Boosting STEM Interest in High School: A Project at Michigan State University Shows How Public High Schools Can Influence the Number of Students Headed toward STEM Careers

By Schneider, Barbara; Judy, Justina et al. | Phi Delta Kappan, September 2012 | Go to article overview

Boosting STEM Interest in High School: A Project at Michigan State University Shows How Public High Schools Can Influence the Number of Students Headed toward STEM Careers


Schneider, Barbara, Judy, Justina, Mazuca, Christina, Phi Delta Kappan


One of the most critical labor shortages facing the U.S. is the number of young adults entering careers in what's now commonly referred to as STEM (science, technology, engineering, and mathematics). Some have suggested that unless we engage in major efforts to increase the number of young people preparing for STEM careers, the U.S. will face a major talent deficit in fields typically associated with experimentation, innovation, and technological advancement.

Equally troubling is that the participation of blacks and Hispanics in STEM careers continues to lag that of whites and Asians. Projections suggest that the proportion of underrepresented minorities in science and engineering would need to triple to match their proportions in the U.S. population.

High school is one place to close that gap. At Michigan State University, we developed the College Ambition Program (CAP) to promote a STEM college-going Culture in high school. Since 2009, we've been working with a group of public Michigan high schoolsto help students realize their college ambitions and assess the effect of the CAP model. Four of those are located in urban areas and the other four are in rural areas.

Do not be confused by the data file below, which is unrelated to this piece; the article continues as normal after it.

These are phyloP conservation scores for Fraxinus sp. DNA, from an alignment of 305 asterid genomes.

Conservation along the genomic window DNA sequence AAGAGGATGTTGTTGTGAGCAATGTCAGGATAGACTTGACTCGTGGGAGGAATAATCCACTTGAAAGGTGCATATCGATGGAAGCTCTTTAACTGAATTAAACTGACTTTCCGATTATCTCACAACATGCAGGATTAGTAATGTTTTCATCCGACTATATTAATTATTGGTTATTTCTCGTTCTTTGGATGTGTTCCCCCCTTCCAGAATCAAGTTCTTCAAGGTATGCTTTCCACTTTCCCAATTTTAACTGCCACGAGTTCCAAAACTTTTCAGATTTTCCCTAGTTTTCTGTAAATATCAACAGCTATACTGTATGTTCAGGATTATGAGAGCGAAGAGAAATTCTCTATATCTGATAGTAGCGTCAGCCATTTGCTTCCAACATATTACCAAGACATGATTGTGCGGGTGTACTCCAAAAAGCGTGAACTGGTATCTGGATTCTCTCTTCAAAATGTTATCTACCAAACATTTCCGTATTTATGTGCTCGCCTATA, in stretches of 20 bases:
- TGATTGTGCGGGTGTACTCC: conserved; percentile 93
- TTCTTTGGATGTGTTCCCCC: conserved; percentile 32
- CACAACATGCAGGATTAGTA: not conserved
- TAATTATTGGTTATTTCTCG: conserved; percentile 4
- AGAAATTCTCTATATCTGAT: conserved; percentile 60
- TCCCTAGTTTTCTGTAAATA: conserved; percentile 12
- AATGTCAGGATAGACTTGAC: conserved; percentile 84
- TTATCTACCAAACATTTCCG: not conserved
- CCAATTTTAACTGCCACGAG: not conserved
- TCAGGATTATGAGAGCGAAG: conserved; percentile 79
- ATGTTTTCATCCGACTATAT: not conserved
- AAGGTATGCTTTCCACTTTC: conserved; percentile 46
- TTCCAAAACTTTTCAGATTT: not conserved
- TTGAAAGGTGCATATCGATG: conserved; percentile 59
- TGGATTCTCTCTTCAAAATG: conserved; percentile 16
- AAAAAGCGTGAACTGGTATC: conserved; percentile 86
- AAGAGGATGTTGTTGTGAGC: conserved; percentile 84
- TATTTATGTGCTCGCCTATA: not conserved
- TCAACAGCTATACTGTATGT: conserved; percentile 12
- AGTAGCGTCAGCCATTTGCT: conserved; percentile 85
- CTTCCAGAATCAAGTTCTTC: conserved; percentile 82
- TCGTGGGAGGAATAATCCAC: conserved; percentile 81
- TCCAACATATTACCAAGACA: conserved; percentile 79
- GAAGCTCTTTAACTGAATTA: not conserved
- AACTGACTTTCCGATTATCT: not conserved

Many students enter high school with interests in a number of topics and thoughts about prospective careers, but these often aren't well formed. This is particularly the case for students whose parents did not attend college or where students attend schools where college advising is less important than providing other social and behavioral supports. High school experiences determine students' academic preparation, educational expectations, and career knowledge--all of which are critical for postsecondary success. Without access to role models, awareness of college programs, and specific academic guidance, high school students--especially those in underrepresented groups--are unlikely to be adequately prepared for college and have the requisite information for choosing a career, in STEM or other fields.

Across the U.S., more than 90% of students entering 9th grade expect to attend college. However, only an estimated 70% to 70%of high school seniors enroll in a postsecondary institution. A recent National Center for Education Statistics report finds that Between 1972 and 2008, the immediate college enrollment rates of high school completers from low-income families trailed the rates of those from high-income families by at least 20% (Aud etal., 2010). This mismatch between college ambitions/aspirations and college enrollment raises two critical questions regarding low-income and minority students' access to and preparation for college: What strategies can make a difference in college-going rates of low-income and minority students? How can secondary institutions (particularly those in low-income communities) better support low-income and minority students on their path to enrolling and persisting in postsecondary institutions and encourage STEM career paths?

Channeling college ambitions

Research consistently shows that many high school students aspire to careers, such as forensic science, based on information from television shows and movies. Often, the challenge is to redirect that interest toward realistic careers. This can be particularly important in the sciences where tremendous changes are occurring--dramatically altering what scientists do and the types of education and extracurricular experiences, both in school and out of school that are needed to pursue such occupations. Many public high schools with high college-going rates have been capitalizing on student interests, devoting resources to helping students pursue postsecondary experiences aligned with their interests and skills. Public high schools with lower-than-average college matriculation rates often lack resources to help students form realistic strategies for attending college, much less choosing college majors that are consistent with their skills and offer them opportunities for secure employment. …

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